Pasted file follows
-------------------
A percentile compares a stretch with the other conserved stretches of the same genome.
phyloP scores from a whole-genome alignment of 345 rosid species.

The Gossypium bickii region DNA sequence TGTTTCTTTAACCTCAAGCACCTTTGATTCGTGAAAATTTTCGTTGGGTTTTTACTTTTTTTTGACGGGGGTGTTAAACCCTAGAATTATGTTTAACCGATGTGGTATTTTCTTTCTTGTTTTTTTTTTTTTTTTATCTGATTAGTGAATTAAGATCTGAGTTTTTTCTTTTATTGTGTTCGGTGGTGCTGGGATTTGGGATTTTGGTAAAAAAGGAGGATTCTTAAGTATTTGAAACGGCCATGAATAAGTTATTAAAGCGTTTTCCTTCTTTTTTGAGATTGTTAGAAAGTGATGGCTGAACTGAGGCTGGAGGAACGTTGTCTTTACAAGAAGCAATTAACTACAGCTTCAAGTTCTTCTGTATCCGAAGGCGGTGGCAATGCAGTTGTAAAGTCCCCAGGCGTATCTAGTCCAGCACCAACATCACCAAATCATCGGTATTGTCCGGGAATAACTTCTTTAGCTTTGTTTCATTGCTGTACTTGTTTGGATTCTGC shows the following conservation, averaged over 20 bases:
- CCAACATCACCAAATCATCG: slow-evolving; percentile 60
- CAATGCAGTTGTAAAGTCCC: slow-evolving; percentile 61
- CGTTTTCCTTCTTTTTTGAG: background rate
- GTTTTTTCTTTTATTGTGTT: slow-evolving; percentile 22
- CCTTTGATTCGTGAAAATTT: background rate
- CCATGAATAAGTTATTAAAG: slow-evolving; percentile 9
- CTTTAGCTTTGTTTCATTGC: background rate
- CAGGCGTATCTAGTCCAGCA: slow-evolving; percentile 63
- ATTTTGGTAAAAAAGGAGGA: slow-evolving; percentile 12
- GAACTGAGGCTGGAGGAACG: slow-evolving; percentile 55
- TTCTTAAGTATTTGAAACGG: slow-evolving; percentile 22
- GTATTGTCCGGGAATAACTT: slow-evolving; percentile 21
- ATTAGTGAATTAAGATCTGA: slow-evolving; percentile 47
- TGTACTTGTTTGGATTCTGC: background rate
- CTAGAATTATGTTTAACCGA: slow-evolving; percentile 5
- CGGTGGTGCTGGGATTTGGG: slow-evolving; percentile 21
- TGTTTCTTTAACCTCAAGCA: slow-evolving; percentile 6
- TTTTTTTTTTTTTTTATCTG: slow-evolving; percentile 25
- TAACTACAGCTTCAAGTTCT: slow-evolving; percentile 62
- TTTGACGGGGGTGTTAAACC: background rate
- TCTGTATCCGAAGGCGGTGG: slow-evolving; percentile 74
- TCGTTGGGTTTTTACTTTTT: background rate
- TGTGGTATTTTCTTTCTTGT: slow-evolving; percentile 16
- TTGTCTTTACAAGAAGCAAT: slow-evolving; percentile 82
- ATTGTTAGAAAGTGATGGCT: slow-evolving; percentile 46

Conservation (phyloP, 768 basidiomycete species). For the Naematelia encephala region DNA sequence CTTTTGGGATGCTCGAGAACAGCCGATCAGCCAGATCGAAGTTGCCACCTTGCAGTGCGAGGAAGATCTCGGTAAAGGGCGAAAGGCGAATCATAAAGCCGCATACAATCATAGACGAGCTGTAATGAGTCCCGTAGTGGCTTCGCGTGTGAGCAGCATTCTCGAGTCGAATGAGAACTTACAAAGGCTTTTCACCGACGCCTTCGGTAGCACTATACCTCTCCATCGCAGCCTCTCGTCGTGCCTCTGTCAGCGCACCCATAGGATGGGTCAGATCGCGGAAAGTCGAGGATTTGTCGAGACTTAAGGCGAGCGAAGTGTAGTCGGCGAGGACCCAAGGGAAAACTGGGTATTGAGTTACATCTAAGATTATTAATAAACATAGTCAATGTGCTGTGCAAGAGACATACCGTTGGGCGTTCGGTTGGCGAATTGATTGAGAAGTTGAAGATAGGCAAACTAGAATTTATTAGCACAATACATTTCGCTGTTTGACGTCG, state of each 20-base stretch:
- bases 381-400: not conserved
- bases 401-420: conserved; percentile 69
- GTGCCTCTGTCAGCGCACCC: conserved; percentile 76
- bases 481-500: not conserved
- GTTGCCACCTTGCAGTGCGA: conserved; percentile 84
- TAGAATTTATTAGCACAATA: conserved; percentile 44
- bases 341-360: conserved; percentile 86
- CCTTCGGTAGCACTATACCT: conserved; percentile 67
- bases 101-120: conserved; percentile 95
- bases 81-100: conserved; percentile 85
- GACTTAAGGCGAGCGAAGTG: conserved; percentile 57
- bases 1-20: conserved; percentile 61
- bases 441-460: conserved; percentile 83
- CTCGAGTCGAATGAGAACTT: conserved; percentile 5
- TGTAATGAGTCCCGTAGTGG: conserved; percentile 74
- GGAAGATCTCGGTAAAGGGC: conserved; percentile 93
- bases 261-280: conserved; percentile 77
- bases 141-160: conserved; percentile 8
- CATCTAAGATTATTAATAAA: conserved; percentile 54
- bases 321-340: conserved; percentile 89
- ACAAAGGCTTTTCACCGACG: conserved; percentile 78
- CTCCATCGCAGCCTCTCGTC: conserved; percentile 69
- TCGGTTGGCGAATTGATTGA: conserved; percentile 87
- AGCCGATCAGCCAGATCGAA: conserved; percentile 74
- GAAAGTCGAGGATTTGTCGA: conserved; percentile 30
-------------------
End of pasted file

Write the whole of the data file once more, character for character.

A percentile compares a stretch with the other conserved stretches of the same genome.
phyloP scores from a whole-genome alignment of 345 rosid species.

The Gossypium bickii region DNA sequence TGTTTCTTTAACCTCAAGCACCTTTGATTCGTGAAAATTTTCGTTGGGTTTTTACTTTTTTTTGACGGGGGTGTTAAACCCTAGAATTATGTTTAACCGATGTGGTATTTTCTTTCTTGTTTTTTTTTTTTTTTTATCTGATTAGTGAATTAAGATCTGAGTTTTTTCTTTTATTGTGTTCGGTGGTGCTGGGATTTGGGATTTTGGTAAAAAAGGAGGATTCTTAAGTATTTGAAACGGCCATGAATAAGTTATTAAAGCGTTTTCCTTCTTTTTTGAGATTGTTAGAAAGTGATGGCTGAACTGAGGCTGGAGGAACGTTGTCTTTACAAGAAGCAATTAACTACAGCTTCAAGTTCTTCTGTATCCGAAGGCGGTGGCAATGCAGTTGTAAAGTCCCCAGGCGTATCTAGTCCAGCACCAACATCACCAAATCATCGGTATTGTCCGGGAATAACTTCTTTAGCTTTGTTTCATTGCTGTACTTGTTTGGATTCTGC shows the following conservation, averaged over 20 bases:
- CCAACATCACCAAATCATCG: slow-evolving; percentile 60
- CAATGCAGTTGTAAAGTCCC: slow-evolving; percentile 61
- CGTTTTCCTTCTTTTTTGAG: background rate
- GTTTTTTCTTTTATTGTGTT: slow-evolving; percentile 22
- CCTTTGATTCGTGAAAATTT: background rate
- CCATGAATAAGTTATTAAAG: slow-evolving; percentile 9
- CTTTAGCTTTGTTTCATTGC: background rate
- CAGGCGTATCTAGTCCAGCA: slow-evolving; percentile 63
- ATTTTGGTAAAAAAGGAGGA: slow-evolving; percentile 12
- GAACTGAGGCTGGAGGAACG: slow-evolving; percentile 55
- TTCTTAAGTATTTGAAACGG: slow-evolving; percentile 22
- GTATTGTCCGGGAATAACTT: slow-evolving; percentile 21
- ATTAGTGAATTAAGATCTGA: slow-evolving; percentile 47
- TGTACTTGTTTGGATTCTGC: background rate
- CTAGAATTATGTTTAACCGA: slow-evolving; percentile 5
- CGGTGGTGCTGGGATTTGGG: slow-evolving; percentile 21
- TGTTTCTTTAACCTCAAGCA: slow-evolving; percentile 6
- TTTTTTTTTTTTTTTATCTG: slow-evolving; percentile 25
- TAACTACAGCTTCAAGTTCT: slow-evolving; percentile 62
- TTTGACGGGGGTGTTAAACC: background rate
- TCTGTATCCGAAGGCGGTGG: slow-evolving; percentile 74
- TCGTTGGGTTTTTACTTTTT: background rate
- TGTGGTATTTTCTTTCTTGT: slow-evolving; percentile 16
- TTGTCTTTACAAGAAGCAAT: slow-evolving; percentile 82
- ATTGTTAGAAAGTGATGGCT: slow-evolving; percentile 46

Conservation (phyloP, 768 basidiomycete species). For the Naematelia encephala region DNA sequence CTTTTGGGATGCTCGAGAACAGCCGATCAGCCAGATCGAAGTTGCCACCTTGCAGTGCGAGGAAGATCTCGGTAAAGGGCGAAAGGCGAATCATAAAGCCGCATACAATCATAGACGAGCTGTAATGAGTCCCGTAGTGGCTTCGCGTGTGAGCAGCATTCTCGAGTCGAATGAGAACTTACAAAGGCTTTTCACCGACGCCTTCGGTAGCACTATACCTCTCCATCGCAGCCTCTCGTCGTGCCTCTGTCAGCGCACCCATAGGATGGGTCAGATCGCGGAAAGTCGAGGATTTGTCGAGACTTAAGGCGAGCGAAGTGTAGTCGGCGAGGACCCAAGGGAAAACTGGGTATTGAGTTACATCTAAGATTATTAATAAACATAGTCAATGTGCTGTGCAAGAGACATACCGTTGGGCGTTCGGTTGGCGAATTGATTGAGAAGTTGAAGATAGGCAAACTAGAATTTATTAGCACAATACATTTCGCTGTTTGACGTCG, state of each 20-base stretch:
- bases 381-400: not conserved
- bases 401-420: conserved; percentile 69
- GTGCCTCTGTCAGCGCACCC: conserved; percentile 76
- bases 481-500: not conserved
- GTTGCCACCTTGCAGTGCGA: conserved; percentile 84
- TAGAATTTATTAGCACAATA: conserved; percentile 44
- bases 341-360: conserved; percentile 86
- CCTTCGGTAGCACTATACCT: conserved; percentile 67
- bases 101-120: conserved; percentile 95
- bases 81-100: conserved; percentile 85
- GACTTAAGGCGAGCGAAGTG: conserved; percentile 57
- bases 1-20: conserved; percentile 61
- bases 441-460: conserved; percentile 83
- CTCGAGTCGAATGAGAACTT: conserved; percentile 5
- TGTAATGAGTCCCGTAGTGG: conserved; percentile 74
- GGAAGATCTCGGTAAAGGGC: conserved; percentile 93
- bases 261-280: conserved; percentile 77
- bases 141-160: conserved; percentile 8
- CATCTAAGATTATTAATAAA: conserved; percentile 54
- bases 321-340: conserved; percentile 89
- ACAAAGGCTTTTCACCGACG: conserved; percentile 78
- CTCCATCGCAGCCTCTCGTC: conserved; percentile 69
- TCGGTTGGCGAATTGATTGA: conserved; percentile 87
- AGCCGATCAGCCAGATCGAA: conserved; percentile 74
- GAAAGTCGAGGATTTGTCGA: conserved; percentile 30